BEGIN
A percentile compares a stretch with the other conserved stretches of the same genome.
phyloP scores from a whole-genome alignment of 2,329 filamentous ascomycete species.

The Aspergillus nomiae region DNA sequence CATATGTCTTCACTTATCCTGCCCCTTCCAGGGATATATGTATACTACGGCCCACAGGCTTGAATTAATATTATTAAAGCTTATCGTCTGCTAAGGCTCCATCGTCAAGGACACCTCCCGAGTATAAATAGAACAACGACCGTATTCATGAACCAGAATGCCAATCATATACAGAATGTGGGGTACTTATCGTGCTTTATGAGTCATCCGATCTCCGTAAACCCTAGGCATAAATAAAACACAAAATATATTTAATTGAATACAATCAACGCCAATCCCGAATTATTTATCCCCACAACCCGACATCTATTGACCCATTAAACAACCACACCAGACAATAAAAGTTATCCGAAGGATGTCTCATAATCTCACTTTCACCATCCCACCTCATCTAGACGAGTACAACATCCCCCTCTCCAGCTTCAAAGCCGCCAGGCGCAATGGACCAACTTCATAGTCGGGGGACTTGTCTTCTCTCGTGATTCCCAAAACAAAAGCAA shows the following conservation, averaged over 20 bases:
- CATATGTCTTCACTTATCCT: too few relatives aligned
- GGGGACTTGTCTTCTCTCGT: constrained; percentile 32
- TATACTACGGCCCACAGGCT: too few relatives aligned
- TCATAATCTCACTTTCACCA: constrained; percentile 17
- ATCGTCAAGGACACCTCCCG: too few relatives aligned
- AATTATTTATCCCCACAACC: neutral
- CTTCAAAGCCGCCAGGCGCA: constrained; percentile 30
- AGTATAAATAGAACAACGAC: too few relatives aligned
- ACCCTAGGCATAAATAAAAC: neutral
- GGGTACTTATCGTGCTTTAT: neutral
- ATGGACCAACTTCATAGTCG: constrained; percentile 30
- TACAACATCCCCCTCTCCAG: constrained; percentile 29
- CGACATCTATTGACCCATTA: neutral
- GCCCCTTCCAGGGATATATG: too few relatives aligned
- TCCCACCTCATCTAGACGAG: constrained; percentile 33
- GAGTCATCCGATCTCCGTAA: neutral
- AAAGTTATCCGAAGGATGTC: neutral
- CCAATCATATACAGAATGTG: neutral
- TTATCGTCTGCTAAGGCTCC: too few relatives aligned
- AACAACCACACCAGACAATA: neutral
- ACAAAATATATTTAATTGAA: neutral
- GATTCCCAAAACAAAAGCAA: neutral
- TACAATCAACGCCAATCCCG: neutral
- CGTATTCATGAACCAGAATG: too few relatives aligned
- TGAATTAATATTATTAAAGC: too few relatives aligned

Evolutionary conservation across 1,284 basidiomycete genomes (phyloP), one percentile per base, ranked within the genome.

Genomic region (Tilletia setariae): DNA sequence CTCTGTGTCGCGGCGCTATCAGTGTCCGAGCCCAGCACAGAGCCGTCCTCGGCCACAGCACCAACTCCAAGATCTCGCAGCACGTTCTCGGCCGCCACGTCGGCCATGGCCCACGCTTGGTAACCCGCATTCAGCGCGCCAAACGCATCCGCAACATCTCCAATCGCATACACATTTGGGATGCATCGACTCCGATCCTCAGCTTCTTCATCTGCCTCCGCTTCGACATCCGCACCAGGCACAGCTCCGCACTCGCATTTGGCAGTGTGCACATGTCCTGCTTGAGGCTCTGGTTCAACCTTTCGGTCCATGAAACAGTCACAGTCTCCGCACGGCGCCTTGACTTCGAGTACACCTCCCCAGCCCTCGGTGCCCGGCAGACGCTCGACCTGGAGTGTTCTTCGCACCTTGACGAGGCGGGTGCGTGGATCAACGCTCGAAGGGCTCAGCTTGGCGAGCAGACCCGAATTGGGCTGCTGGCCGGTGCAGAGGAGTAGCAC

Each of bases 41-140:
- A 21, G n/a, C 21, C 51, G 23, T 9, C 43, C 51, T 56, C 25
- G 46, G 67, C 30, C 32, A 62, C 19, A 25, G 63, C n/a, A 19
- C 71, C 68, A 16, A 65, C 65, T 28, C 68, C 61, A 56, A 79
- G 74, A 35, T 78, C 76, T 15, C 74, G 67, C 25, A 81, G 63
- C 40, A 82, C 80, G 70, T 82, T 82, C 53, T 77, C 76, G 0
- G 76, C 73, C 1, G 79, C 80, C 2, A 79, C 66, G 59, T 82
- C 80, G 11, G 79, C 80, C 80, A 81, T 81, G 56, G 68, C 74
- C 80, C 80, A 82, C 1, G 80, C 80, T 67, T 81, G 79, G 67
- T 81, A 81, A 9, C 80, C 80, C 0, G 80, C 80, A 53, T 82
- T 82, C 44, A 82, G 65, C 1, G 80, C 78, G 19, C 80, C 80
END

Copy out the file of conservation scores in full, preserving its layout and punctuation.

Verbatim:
A percentile compares a stretch with the other conserved stretches of the same genome.
phyloP scores from a whole-genome alignment of 2,329 filamentous ascomycete species.

The Aspergillus nomiae region DNA sequence CATATGTCTTCACTTATCCTGCCCCTTCCAGGGATATATGTATACTACGGCCCACAGGCTTGAATTAATATTATTAAAGCTTATCGTCTGCTAAGGCTCCATCGTCAAGGACACCTCCCGAGTATAAATAGAACAACGACCGTATTCATGAACCAGAATGCCAATCATATACAGAATGTGGGGTACTTATCGTGCTTTATGAGTCATCCGATCTCCGTAAACCCTAGGCATAAATAAAACACAAAATATATTTAATTGAATACAATCAACGCCAATCCCGAATTATTTATCCCCACAACCCGACATCTATTGACCCATTAAACAACCACACCAGACAATAAAAGTTATCCGAAGGATGTCTCATAATCTCACTTTCACCATCCCACCTCATCTAGACGAGTACAACATCCCCCTCTCCAGCTTCAAAGCCGCCAGGCGCAATGGACCAACTTCATAGTCGGGGGACTTGTCTTCTCTCGTGATTCCCAAAACAAAAGCAA shows the following conservation, averaged over 20 bases:
- CATATGTCTTCACTTATCCT: too few relatives aligned
- GGGGACTTGTCTTCTCTCGT: constrained; percentile 32
- TATACTACGGCCCACAGGCT: too few relatives aligned
- TCATAATCTCACTTTCACCA: constrained; percentile 17
- ATCGTCAAGGACACCTCCCG: too few relatives aligned
- AATTATTTATCCCCACAACC: neutral
- CTTCAAAGCCGCCAGGCGCA: constrained; percentile 30
- AGTATAAATAGAACAACGAC: too few relatives aligned
- ACCCTAGGCATAAATAAAAC: neutral
- GGGTACTTATCGTGCTTTAT: neutral
- ATGGACCAACTTCATAGTCG: constrained; percentile 30
- TACAACATCCCCCTCTCCAG: constrained; percentile 29
- CGACATCTATTGACCCATTA: neutral
- GCCCCTTCCAGGGATATATG: too few relatives aligned
- TCCCACCTCATCTAGACGAG: constrained; percentile 33
- GAGTCATCCGATCTCCGTAA: neutral
- AAAGTTATCCGAAGGATGTC: neutral
- CCAATCATATACAGAATGTG: neutral
- TTATCGTCTGCTAAGGCTCC: too few relatives aligned
- AACAACCACACCAGACAATA: neutral
- ACAAAATATATTTAATTGAA: neutral
- GATTCCCAAAACAAAAGCAA: neutral
- TACAATCAACGCCAATCCCG: neutral
- CGTATTCATGAACCAGAATG: too few relatives aligned
- TGAATTAATATTATTAAAGC: too few relatives aligned

Evolutionary conservation across 1,284 basidiomycete genomes (phyloP), one percentile per base, ranked within the genome.

Genomic region (Tilletia setariae): DNA sequence CTCTGTGTCGCGGCGCTATCAGTGTCCGAGCCCAGCACAGAGCCGTCCTCGGCCACAGCACCAACTCCAAGATCTCGCAGCACGTTCTCGGCCGCCACGTCGGCCATGGCCCACGCTTGGTAACCCGCATTCAGCGCGCCAAACGCATCCGCAACATCTCCAATCGCATACACATTTGGGATGCATCGACTCCGATCCTCAGCTTCTTCATCTGCCTCCGCTTCGACATCCGCACCAGGCACAGCTCCGCACTCGCATTTGGCAGTGTGCACATGTCCTGCTTGAGGCTCTGGTTCAACCTTTCGGTCCATGAAACAGTCACAGTCTCCGCACGGCGCCTTGACTTCGAGTACACCTCCCCAGCCCTCGGTGCCCGGCAGACGCTCGACCTGGAGTGTTCTTCGCACCTTGACGAGGCGGGTGCGTGGATCAACGCTCGAAGGGCTCAGCTTGGCGAGCAGACCCGAATTGGGCTGCTGGCCGGTGCAGAGGAGTAGCAC

Each of bases 41-140:
- A 21, G n/a, C 21, C 51, G 23, T 9, C 43, C 51, T 56, C 25
- G 46, G 67, C 30, C 32, A 62, C 19, A 25, G 63, C n/a, A 19
- C 71, C 68, A 16, A 65, C 65, T 28, C 68, C 61, A 56, A 79
- G 74, A 35, T 78, C 76, T 15, C 74, G 67, C 25, A 81, G 63
- C 40, A 82, C 80, G 70, T 82, T 82, C 53, T 77, C 76, G 0
- G 76, C 73, C 1, G 79, C 80, C 2, A 79, C 66, G 59, T 82
- C 80, G 11, G 79, C 80, C 80, A 81, T 81, G 56, G 68, C 74
- C 80, C 80, A 82, C 1, G 80, C 80, T 67, T 81, G 79, G 67
- T 81, A 81, A 9, C 80, C 80, C 0, G 80, C 80, A 53, T 82
- T 82, C 44, A 82, G 65, C 1, G 80, C 78, G 19, C 80, C 80